15 Jaw-Dropping Coasts Around the World
From remote rain forest-covered islets in Palau to storybook cliff-hugging villages in Amalfi, our world has no shortage of jaw-dropping coasts. Here, just 15 of the most photogenic we could find.
A Brooklyn-based writer and editor, Chelsea's work has appeared in Matador Network, The Huffington Post, the TripAdvisor blog, and more. When not planning her next trip, you'll usually find her drinking way too much iced coffee (always iced—she’s from New England) or bingeing a Netflix original series.
Big Sur, California
Thanks to California’s Highway 1, millions of tourists sweep through Big Sur—a rugged coastline that stretches from San Simeon to Carmel—each year. The isolated road closely follows the Santa Lucia mountain range, which rises majestically from the crashing waves of the Pacific.
Great Ocean Road, Australia
Australia’s Great Ocean Road runs for more than 150 miles along its southeastern seaboard, starting in Torquay and ending in Allansford. The dramatic route runs parallel to Surf and Shipwreck coasts and passes by sandstone and limestone cliffs, golden beaches, roaring waterfalls, and the iconic 12 Apostles—a collection of monumental rock stacks that soar up from the Southern Ocean.
Amalfi Coast, Italy
Sleepy pastel-hued villages, cerulean waters, and mild Mediterranean temperatures make for relaxed, carefree visits to Italy’s Sorrentine Peninsula. Follow the coast from the Gulf of Naples to the Gulf of Salerno, and you’ll come across countless hamlets home to Byzantine-era churches, terraced lemon groves, and small but seductive beaches.
Holiday-makers may often flee to Santorini or Mykonos for a taste of the Greek isles, but Lefkada is a relatively under-the-radar alternative along the country’s west coast. There, cypress trees and olive groves ring remote beaches while the sun shimmers off the exotically turquoise Ionian Sea.
Lofoten Islands, Norway
Who ever said jaw-dropping coasts have to feature white sandy beaches or glittering crystal waters? In the case of Norway’s Lofoten Islands, tucked away in unspoiled wilderness far above the Arctic Circle, what you’ll find is quaint fishing villages, snow-capped alpine peaks, narrow fjords, and playful northern lights dancing over the Norwegian Sea.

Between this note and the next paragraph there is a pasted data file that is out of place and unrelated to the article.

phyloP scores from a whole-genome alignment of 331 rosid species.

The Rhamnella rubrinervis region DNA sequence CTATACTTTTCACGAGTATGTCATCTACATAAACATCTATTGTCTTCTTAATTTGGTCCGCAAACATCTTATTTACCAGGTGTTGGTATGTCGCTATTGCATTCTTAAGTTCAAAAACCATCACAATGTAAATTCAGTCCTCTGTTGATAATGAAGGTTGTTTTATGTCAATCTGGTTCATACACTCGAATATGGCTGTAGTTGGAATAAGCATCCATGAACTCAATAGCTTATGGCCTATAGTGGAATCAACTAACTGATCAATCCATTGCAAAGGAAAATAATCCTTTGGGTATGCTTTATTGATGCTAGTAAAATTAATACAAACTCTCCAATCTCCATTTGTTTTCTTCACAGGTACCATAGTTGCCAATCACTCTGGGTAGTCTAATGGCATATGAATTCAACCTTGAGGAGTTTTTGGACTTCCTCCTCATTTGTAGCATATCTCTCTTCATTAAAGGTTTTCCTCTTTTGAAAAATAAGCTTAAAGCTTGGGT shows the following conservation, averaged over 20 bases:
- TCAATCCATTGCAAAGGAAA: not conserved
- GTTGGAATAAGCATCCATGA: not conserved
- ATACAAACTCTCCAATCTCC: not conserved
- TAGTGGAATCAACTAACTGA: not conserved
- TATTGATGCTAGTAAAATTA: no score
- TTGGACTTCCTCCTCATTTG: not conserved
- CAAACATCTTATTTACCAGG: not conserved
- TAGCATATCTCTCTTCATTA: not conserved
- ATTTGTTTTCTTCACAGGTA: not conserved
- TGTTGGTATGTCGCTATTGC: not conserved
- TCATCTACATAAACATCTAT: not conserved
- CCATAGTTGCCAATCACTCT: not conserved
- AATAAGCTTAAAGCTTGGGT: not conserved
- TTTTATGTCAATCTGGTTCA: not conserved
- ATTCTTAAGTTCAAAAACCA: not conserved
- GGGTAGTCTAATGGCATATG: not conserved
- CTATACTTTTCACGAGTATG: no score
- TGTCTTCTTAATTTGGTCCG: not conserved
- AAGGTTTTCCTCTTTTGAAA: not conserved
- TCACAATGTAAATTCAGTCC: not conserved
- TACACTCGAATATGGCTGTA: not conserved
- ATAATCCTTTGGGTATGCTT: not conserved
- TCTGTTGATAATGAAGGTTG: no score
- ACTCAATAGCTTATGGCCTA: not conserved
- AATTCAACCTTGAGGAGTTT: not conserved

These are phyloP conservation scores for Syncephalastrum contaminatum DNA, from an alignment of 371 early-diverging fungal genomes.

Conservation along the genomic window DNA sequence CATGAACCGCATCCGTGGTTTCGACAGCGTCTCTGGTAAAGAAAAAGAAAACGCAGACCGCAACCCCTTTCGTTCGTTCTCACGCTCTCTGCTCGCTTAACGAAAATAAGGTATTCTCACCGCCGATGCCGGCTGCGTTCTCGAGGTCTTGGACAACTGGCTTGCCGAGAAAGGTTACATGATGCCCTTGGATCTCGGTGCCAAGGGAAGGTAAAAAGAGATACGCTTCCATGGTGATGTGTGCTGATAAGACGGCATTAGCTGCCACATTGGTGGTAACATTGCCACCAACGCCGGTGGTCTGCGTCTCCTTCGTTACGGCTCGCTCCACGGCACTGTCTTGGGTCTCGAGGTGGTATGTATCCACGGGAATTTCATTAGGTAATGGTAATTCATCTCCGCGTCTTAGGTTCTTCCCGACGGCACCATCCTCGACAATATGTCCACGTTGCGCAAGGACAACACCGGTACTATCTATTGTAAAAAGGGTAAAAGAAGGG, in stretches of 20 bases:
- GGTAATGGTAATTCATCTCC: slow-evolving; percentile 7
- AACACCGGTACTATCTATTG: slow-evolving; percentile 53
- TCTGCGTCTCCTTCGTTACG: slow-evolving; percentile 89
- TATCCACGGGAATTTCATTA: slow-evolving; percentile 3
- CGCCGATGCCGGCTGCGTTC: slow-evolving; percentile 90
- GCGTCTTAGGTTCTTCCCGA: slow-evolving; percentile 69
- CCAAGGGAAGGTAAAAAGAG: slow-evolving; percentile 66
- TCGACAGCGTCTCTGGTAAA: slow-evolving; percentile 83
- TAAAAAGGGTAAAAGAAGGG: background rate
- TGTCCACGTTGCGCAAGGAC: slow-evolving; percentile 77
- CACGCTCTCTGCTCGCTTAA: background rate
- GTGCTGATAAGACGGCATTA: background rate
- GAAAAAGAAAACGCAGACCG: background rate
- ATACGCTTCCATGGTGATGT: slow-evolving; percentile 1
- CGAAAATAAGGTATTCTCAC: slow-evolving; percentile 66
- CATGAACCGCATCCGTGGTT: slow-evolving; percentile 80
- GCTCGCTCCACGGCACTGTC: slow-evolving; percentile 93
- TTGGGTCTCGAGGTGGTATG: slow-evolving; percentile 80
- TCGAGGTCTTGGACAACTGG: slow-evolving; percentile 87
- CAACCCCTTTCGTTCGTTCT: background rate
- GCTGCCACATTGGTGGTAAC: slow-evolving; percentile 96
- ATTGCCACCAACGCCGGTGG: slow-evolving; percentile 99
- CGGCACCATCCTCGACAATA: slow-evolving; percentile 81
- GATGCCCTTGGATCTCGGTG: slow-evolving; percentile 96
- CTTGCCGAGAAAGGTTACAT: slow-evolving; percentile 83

White Cliffs of Dover, England
Southern England’s White Cliffs of Dover owe their unmistakeable chalk and black flint composition to Ice Age-era flooding. Stand atop the eight-mile-long bluffs on a particularly clear day and you can see all the way across the Strait of Dover to France.
Dalmatian Coast, Croatia
The Dalmatian Coast (and Croatia as a whole) has officially arrived as one of Europe’s most tempting holiday destinations. One look at the region’s sapphire Adriatic waters, hidden beach enclaves, and medieval Game of Thrones-featured villages, and it’s pretty apparent why.
Ha Long Bay, Vietnam
More than 1,600 limestone islets rise from the waters of northeastern Vietnam’s Ha Long Bay. The area surrounding its grouping of karst pillars is especially spectacular to visit thanks to its wealth of hollow cave systems, floating fishing villages, and tropical evergreen rainforests.
Acadia National Park, Maine
White-tailed deer, moose, beavers, bobcats, peregrine falcons, and black bears are just a few of the residents that can be found roaming Acadia’s rugged Atlantic coast. But aside from wildlife, the stunning Maine landscape can also be distinguished by its snow-capped mountain peaks, rocky stone shores, and pink granite summits.
Cliffs of Moher, Ireland
The rugged shale and sandstone Cliffs of Moher, which draw millions of visitors every year, have become one of the most emblematic images of Ireland. Looking west from cliff’s edge, you can spot the Aran Islands in County Galway and the Twelve Bens Mountains in Connemara. Be sure to look around for colonies of Atlantic Puffins, which call the most isolated areas of the cliffs home.
Camps Bay, Cape Town, South Africa
The Cape Town suburb of Camps Bay, less than 10 minutes outside the city center, unfolds at the base of the Twelve Apostles mountain range (actually the Atlantic-facing portion of Table Mountain). Its eponymous beach’s platinum sands often play host to international socialites, supermodels, and…drumroll…Leonardo DiCaprio.
Na Pali Coast, Kauai, Hawaii
Na Pali Coast State Park stretches over 17 miles along the northwestern shore of Kauai. Given that the name directly translates to high cliffs, it should come as no surprise that Na Pali’s claim to fame is its emerald green mountain range, which looms some 4,000 feet over the Pacific.
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More than 500 remote islands make up the Palau archipelago, located just southeast of the Philippines. Electric blue lagoons, velvet white-sand beaches, and lively barrier reefs are just some of the things that keep this far-flung destination on our when-I-win-the-lottery wish list.
Côte d’Azur, also known as the French Riviera
The Côte d’Azur is known for glitz and glamour, but look beyond its celeb-owned mega-mansions, palm-lined promenades, and flashy international film fests and you’ll find a region of simple charms. We’re talking craggy cliffs, medieval villages, infinite lavender fields, and sun-kissed golden sands.
Algarve Coast, Portugal
The sleepy southern coast of Algarve harbors more than its fair share of Portugal’s enviable golden beaches—Praia da Marinha being the most sought-after. Explore beyond its sandy stretches during a scenic coastal drive to unveil busy fish markets, aromatic orange groves, verdant farm country, and windswept cliffs.
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